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Surviving Cancer: Life Beyond The Diagnosis

Surviving Cancer: Life Beyond the Diagnosis

The month of June is Cancer Survivors Month and on the 5th June the world comes together to celebrate the challenges of cancer and surviving this disease.  A person who has survived the ill effects of cancer is termed a “survivor”, and “survivorship” relates to the experience and challenges relating to a cancer diagnosis.  The most common diagnosis of cancers includes breast, prostate, lung, and bowel. Need2Know Books has a wide range of essential guides that cover prevention, diagnosis, and recovery for the most common types of cancer. Visit: www.need2knowbooks.co.uk for further information.

Cancer Key Facts

  • Cancer is a leading cause of death worldwide, accounting for nearly 10 million deaths in 2020, or nearly one in six deaths.
  • The most common cancers are breast, lung, bowel, and prostate cancers.
  • Around one-third of deaths from cancer are due to tobacco use, high body mass index, alcohol consumption, low fruit and vegetable intake, and lack of physical activity.
  • Cancer-causing infections, such as human papillomavirus (HPV) and hepatitis, are responsible for approximately 30% of cancer cases in low- and lower-middle-income countries.
  • Many cancers can be cured if detected early and treated effectively.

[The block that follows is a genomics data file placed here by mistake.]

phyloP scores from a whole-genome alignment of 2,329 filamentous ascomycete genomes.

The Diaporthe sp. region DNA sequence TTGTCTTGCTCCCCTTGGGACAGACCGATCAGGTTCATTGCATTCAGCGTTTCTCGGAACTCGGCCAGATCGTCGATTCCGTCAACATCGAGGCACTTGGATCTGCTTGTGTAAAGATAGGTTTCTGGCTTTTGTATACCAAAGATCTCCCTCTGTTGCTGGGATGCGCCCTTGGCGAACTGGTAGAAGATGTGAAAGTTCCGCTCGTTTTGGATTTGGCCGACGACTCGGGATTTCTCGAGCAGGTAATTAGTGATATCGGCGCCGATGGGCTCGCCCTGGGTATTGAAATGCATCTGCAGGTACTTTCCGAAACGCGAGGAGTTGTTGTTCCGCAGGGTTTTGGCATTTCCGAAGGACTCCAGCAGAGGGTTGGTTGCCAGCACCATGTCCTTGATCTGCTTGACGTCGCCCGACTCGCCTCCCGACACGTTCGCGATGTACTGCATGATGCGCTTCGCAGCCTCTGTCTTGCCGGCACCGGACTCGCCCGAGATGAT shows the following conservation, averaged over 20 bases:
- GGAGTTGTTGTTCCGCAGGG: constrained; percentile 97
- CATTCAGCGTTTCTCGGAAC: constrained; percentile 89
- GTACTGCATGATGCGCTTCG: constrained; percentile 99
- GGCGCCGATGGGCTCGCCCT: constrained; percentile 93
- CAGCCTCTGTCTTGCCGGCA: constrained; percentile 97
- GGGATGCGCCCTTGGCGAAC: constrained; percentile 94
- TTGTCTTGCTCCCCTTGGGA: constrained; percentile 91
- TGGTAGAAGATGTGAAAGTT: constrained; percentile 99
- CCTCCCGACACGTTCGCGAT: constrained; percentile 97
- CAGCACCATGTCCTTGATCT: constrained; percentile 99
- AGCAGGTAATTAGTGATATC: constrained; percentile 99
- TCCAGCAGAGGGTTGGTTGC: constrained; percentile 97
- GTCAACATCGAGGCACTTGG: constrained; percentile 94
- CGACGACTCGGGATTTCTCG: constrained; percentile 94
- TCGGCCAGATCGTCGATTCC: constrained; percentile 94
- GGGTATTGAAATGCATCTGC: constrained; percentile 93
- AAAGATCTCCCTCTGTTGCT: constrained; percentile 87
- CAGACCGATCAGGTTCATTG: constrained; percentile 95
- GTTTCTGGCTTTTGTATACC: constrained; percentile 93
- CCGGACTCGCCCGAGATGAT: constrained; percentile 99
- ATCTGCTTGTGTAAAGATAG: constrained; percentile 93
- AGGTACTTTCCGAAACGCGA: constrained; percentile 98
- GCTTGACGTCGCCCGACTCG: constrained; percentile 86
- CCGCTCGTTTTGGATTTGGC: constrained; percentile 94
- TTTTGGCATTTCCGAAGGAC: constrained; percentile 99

Source: World Health Organization

Cancer is a generic term for a large group of diseases that can affect any part of the body. Other terms used are malignant tumors and neoplasms. One defining feature of cancer is the rapid creation of abnormal cells that grow beyond their usual boundaries, and which can then invade adjoining parts of the body and spread to other organs; the latter process is referred to as metastasis. Widespread metastases are the primary cause of death from cancer.

Cancer Worldwide

Cancer is a leading cause of death worldwide, accounting for nearly 10 million deaths in 2020. The most common in 2020 (in terms of new cases of cancer) were:

  • breast (2.26 million cases);
  • lung (2.21 million cases);
  • colon and rectum (1.93 million cases);
  • prostate (1.41 million cases);
  • skin (non-melanoma) (1.20 million cases); and
  • stomach (1.09 million cases).

Covid and Cancer

Covid seriously impacted the care cancer patients received with preventative measures such as screening and surgeries being significantly reduced during the height of the pandemic. During this time only extremely urgent cancer cases were given priority in the first year of the pandemic creating a backlog of cancer cases worldwide.

A report from the Institute for Public Policy Research and CF, a health consultancy and data analytics company, estimated that in the UK if NHS hospitals could maintain activity levels 5% above pre-pandemic levels it would still take until 2033 to clear the backlog of patients across the cancer care pathway.

Recent analysis by Macmillan published in late November 2021 has suggested that around 50,000 patients have missed a cancer diagnosis during the pandemic. Between March and June 2019, 18,400 people in England were diagnosed with stage one cancer, this dropped by 33% to 12,400 in the same period the following year.